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How to improve sloppy playing?


jitter

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Hi!

 

I'm playing bass for about 2.5 years now and one part of my practice routine is to play songs that are technically challenging (for me, that is). While I'm playing it sounds kind-of okay, but when listening to the recording I hear lots of little mistakes: string noise, insufficient muting, sloppy timing, and so on.

 

To illustrate this I recorded myself playing about a minute of Clean Slate (Tower of Power, the snipped shown below) to a drum machine at two tempos:

 

http://www.sbox.tugraz.at/home/t/trobin/clean_slate.png

 

Slow Track (82bpm), about 510KB ,

 

Fast Track (98bpm, approx. original speed), about 440KB

 

Both tracks are the second take I recorded and I tried to be as accurate as I could. Due to that it sounds a bit stiff and boring.

 

Clean Slate is a rather simple track, but in spite of that my playing is sloppy.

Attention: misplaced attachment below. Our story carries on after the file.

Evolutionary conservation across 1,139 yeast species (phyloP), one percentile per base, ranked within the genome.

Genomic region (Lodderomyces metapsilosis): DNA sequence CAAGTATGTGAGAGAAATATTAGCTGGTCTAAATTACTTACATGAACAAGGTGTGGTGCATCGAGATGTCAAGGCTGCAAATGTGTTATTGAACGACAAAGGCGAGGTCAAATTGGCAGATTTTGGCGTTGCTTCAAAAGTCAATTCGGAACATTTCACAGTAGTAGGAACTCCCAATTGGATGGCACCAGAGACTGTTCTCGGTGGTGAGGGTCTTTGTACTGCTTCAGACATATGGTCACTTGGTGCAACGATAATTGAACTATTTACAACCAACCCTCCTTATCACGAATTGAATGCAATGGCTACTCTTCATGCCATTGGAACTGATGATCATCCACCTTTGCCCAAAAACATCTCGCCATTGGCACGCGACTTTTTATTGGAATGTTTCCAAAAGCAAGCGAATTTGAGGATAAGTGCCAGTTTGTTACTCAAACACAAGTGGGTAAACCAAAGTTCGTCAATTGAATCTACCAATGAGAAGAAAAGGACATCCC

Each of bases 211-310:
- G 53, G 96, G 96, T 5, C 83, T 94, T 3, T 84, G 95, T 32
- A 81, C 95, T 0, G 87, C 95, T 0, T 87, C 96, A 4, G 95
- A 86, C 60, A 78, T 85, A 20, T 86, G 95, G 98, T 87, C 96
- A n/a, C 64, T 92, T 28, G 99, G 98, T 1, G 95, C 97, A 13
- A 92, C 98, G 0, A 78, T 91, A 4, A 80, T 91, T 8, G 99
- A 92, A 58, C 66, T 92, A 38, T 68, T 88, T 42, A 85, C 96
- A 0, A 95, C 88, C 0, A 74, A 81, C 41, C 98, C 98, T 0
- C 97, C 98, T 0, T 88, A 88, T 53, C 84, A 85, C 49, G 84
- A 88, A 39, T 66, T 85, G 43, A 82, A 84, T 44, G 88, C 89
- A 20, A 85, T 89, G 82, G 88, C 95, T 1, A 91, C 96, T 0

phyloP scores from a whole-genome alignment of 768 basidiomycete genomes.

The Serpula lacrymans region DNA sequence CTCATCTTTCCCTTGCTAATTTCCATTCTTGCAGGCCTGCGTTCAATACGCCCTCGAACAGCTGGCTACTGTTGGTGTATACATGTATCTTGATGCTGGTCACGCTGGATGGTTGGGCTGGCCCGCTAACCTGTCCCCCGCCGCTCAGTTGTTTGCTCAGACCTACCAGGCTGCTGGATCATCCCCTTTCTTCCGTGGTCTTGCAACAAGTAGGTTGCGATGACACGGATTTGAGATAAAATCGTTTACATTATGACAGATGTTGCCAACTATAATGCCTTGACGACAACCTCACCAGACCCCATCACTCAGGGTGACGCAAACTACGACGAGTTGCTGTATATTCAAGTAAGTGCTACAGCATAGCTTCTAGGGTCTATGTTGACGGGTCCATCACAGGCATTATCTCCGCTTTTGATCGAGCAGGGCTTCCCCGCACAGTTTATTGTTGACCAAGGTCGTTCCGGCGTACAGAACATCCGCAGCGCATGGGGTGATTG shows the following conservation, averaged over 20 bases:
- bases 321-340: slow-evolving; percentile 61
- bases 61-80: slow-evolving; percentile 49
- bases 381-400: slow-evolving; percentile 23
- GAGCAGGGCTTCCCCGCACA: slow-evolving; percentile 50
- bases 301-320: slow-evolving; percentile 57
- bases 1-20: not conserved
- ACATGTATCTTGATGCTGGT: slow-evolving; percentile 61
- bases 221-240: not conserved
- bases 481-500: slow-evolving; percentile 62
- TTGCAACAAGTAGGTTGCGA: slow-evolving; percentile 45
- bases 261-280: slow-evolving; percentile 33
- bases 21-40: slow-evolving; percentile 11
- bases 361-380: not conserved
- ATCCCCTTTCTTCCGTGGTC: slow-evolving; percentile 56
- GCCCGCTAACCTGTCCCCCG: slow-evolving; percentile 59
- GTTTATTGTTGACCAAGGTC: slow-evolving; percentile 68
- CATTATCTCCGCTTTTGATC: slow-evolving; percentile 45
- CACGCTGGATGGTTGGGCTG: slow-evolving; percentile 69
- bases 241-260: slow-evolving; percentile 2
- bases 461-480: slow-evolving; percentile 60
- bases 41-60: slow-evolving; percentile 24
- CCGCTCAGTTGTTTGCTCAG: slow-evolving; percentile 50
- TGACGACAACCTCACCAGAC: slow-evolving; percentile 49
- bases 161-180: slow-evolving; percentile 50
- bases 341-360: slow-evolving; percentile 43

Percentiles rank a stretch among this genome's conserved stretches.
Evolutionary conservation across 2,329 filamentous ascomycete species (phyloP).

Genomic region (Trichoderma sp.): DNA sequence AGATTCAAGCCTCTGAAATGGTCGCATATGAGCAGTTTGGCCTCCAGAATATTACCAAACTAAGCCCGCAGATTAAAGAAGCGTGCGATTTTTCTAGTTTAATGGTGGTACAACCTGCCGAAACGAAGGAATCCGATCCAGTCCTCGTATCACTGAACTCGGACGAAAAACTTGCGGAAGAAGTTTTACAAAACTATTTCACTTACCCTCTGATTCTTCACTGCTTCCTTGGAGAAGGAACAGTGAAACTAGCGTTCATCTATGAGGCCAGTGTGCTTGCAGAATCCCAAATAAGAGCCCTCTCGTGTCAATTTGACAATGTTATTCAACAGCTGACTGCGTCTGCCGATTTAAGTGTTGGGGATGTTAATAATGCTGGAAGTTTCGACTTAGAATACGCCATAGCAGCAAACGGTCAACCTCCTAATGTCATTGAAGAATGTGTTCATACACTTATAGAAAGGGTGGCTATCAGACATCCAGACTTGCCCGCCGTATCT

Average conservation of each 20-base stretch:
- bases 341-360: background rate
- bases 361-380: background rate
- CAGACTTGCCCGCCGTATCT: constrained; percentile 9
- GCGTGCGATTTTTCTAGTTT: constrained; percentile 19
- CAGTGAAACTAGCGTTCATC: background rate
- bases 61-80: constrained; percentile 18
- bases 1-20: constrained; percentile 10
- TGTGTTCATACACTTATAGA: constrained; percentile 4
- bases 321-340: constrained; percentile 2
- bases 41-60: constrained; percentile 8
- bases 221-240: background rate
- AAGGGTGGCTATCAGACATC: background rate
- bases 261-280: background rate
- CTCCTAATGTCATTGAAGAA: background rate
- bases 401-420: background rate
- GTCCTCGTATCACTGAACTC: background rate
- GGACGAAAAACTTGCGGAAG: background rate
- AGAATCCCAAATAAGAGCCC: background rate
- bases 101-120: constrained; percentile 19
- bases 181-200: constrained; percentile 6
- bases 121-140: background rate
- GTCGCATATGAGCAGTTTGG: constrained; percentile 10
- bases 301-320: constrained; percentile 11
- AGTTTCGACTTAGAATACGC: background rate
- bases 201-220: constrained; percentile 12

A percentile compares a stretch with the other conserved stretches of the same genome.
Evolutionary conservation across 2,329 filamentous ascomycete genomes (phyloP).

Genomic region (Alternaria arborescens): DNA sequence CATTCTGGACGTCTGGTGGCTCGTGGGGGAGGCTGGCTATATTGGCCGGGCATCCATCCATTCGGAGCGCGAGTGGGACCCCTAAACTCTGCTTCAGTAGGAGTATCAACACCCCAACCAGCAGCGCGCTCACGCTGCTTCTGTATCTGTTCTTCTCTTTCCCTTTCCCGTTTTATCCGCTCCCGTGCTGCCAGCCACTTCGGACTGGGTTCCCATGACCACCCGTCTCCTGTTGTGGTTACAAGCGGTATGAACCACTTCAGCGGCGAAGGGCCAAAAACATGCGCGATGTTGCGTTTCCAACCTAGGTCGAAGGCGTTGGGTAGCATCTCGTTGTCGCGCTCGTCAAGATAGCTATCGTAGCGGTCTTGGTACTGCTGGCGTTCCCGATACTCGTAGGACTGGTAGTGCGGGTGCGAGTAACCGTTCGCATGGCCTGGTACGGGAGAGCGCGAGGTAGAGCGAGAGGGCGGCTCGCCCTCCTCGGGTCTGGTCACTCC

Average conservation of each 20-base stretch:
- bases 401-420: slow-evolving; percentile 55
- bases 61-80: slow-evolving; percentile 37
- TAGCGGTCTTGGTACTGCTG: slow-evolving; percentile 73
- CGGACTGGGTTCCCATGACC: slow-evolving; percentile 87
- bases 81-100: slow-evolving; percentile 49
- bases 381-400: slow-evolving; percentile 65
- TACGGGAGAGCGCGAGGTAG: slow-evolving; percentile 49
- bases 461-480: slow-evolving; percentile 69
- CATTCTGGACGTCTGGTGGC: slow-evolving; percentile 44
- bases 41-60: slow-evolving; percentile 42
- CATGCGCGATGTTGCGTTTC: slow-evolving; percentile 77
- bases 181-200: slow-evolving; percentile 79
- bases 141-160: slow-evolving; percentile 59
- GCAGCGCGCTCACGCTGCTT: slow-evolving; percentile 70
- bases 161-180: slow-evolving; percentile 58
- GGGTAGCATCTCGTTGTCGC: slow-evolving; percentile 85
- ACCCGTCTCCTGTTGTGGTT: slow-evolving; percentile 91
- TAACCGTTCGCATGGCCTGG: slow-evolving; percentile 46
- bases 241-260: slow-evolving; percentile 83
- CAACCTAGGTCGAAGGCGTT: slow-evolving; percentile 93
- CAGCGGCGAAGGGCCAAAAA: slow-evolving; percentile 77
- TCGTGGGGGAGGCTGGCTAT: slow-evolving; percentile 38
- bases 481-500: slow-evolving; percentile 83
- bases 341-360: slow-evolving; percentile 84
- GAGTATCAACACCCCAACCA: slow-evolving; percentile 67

Do you know any dedicated exercises to improve the technical control over the instrument? Are there good ways to "benchmark" this ability apart from recording, recording, and some more recording? Unfortunately my bass teacher does not address this at all...

 

Thanks in advance,

jitter

Simplicity is the ultimate sophistication.

-- Leonardo da Vinci

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I've heard a lot of people recommend starting out playing the tune REALLY slow until you have it perfect, then speeding up while still using a metronome to keep the tempo nice and steady.
Never follow children, animals or Hare Krishnas!!
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I agree completely with wurm. If absolute precision is what you're after, play it at 'no tempo' until the notes sound perfect. Then fire up the metronome extremely slowly, painfully slowly (like 30bpm) until it sounds perfect. Slowly bring up the tempo. Next day, do the same thing.